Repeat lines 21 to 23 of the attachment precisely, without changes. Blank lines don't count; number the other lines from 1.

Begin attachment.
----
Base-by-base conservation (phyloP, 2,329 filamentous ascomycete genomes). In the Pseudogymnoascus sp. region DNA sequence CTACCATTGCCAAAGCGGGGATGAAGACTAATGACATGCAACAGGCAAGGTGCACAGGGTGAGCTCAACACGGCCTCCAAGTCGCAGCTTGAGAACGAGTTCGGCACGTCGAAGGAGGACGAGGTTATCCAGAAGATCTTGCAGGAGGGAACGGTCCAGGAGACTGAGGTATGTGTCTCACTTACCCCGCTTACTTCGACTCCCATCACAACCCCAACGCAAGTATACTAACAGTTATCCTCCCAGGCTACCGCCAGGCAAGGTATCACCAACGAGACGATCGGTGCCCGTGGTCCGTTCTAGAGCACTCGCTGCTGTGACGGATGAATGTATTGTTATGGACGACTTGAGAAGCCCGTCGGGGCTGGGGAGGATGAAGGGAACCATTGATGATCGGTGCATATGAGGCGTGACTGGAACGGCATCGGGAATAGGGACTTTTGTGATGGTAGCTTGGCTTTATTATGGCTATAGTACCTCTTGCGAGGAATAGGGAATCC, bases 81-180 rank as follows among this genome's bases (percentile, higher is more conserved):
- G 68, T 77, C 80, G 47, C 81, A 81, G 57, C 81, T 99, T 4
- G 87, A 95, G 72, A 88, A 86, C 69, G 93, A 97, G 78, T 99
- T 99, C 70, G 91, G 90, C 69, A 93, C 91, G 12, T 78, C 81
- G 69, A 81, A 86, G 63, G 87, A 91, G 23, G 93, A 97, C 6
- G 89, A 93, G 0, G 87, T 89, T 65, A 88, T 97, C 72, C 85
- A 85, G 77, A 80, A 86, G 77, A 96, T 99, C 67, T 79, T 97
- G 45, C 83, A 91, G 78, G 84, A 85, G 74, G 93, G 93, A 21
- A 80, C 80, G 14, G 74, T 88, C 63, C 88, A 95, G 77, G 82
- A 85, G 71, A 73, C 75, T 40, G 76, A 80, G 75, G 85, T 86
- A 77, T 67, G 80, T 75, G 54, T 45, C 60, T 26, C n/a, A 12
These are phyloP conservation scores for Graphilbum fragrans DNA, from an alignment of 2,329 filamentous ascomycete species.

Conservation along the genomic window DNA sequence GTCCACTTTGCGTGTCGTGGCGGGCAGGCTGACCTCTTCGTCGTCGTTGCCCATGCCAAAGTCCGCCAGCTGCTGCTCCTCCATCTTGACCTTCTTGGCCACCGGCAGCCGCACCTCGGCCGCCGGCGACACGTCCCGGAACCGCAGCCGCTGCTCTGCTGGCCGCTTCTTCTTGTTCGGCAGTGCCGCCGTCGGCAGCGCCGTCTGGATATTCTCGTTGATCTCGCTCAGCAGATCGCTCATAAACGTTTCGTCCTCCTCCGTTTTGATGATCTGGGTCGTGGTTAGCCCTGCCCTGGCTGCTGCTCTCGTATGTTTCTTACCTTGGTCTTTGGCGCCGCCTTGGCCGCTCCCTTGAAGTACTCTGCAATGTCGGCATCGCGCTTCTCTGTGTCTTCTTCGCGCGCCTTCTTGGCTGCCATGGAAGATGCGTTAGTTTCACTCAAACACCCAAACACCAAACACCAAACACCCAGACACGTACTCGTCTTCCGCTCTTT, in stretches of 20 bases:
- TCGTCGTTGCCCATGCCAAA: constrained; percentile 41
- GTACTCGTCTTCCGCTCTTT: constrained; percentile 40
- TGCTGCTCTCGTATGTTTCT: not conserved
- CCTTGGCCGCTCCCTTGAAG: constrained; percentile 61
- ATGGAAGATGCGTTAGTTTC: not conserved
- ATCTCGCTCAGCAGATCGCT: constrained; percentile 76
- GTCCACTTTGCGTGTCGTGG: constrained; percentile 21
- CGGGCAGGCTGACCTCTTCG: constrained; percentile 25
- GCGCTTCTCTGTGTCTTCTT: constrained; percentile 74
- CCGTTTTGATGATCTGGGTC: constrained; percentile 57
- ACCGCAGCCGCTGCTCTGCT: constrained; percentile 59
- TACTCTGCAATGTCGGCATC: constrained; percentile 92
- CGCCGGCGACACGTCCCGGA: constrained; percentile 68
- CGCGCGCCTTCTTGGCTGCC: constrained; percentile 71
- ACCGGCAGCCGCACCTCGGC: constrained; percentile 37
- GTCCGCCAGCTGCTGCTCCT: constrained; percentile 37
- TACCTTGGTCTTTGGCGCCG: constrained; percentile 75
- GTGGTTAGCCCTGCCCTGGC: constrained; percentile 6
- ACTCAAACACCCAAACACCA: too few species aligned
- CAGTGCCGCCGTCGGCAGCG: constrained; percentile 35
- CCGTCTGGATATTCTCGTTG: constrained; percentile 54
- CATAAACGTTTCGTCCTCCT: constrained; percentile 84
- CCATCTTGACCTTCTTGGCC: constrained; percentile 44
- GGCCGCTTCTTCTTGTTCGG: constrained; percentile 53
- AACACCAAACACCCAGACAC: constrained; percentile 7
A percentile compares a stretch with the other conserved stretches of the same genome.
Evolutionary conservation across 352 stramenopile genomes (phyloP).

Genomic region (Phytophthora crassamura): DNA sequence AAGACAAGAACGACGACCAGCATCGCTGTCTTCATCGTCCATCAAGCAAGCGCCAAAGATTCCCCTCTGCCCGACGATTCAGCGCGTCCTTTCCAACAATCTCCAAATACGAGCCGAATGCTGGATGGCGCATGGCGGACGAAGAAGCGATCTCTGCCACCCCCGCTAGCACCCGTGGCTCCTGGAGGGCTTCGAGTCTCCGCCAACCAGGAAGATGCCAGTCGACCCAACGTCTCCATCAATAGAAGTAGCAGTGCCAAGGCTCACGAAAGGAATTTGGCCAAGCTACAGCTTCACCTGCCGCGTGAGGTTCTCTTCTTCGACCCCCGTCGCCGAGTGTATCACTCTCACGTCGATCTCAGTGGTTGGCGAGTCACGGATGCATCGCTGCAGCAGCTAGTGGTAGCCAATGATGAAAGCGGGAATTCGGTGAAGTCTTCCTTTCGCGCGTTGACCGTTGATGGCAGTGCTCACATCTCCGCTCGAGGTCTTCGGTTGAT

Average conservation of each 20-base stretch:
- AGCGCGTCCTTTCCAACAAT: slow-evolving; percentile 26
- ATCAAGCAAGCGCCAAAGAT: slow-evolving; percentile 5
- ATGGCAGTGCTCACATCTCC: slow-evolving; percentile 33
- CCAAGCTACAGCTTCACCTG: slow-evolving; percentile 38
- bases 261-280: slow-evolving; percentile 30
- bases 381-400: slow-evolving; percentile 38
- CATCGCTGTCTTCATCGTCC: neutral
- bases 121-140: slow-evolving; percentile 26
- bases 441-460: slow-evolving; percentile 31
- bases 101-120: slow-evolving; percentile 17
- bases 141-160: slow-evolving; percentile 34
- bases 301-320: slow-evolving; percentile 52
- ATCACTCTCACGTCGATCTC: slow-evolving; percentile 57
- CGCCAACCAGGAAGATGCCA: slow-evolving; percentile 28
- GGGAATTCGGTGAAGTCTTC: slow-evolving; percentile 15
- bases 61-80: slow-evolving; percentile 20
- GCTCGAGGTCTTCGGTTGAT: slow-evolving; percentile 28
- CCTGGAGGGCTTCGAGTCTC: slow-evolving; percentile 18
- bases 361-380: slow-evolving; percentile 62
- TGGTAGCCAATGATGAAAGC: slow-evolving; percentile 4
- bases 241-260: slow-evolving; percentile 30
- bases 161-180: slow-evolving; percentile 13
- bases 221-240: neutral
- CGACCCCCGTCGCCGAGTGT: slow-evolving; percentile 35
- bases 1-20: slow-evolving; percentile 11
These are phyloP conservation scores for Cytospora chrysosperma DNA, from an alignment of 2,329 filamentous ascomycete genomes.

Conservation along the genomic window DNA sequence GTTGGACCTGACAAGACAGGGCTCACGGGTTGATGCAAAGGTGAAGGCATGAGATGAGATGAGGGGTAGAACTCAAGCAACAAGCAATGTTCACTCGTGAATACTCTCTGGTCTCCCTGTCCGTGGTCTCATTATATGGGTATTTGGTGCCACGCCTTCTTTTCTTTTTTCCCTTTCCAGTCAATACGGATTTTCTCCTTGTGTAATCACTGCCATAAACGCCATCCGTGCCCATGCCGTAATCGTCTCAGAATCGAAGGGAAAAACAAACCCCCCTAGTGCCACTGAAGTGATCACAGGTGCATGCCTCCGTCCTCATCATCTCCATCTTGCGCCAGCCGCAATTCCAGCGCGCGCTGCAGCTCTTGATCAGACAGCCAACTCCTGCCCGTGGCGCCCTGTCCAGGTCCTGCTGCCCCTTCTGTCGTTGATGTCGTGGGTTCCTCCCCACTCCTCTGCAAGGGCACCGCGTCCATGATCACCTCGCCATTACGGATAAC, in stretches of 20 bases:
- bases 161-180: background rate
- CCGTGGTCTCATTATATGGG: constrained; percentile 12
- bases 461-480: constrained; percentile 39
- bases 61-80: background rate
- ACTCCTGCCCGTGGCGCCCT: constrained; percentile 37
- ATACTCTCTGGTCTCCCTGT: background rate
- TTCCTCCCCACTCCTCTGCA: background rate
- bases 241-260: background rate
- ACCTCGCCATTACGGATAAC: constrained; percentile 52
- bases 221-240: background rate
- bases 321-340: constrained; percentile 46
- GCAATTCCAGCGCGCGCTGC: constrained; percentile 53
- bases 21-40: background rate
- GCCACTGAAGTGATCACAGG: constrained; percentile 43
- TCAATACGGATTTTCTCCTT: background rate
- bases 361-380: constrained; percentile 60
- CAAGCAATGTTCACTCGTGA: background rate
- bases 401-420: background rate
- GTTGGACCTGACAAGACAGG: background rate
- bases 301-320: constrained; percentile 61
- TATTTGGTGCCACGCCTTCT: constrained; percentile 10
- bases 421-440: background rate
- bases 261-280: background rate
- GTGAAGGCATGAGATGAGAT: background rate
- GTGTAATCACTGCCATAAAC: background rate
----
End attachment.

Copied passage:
- CGGGCAGGCTGACCTCTTCG: constrained; percentile 25
- GCGCTTCTCTGTGTCTTCTT: constrained; percentile 74
- CCGTTTTGATGATCTGGGTC: constrained; percentile 57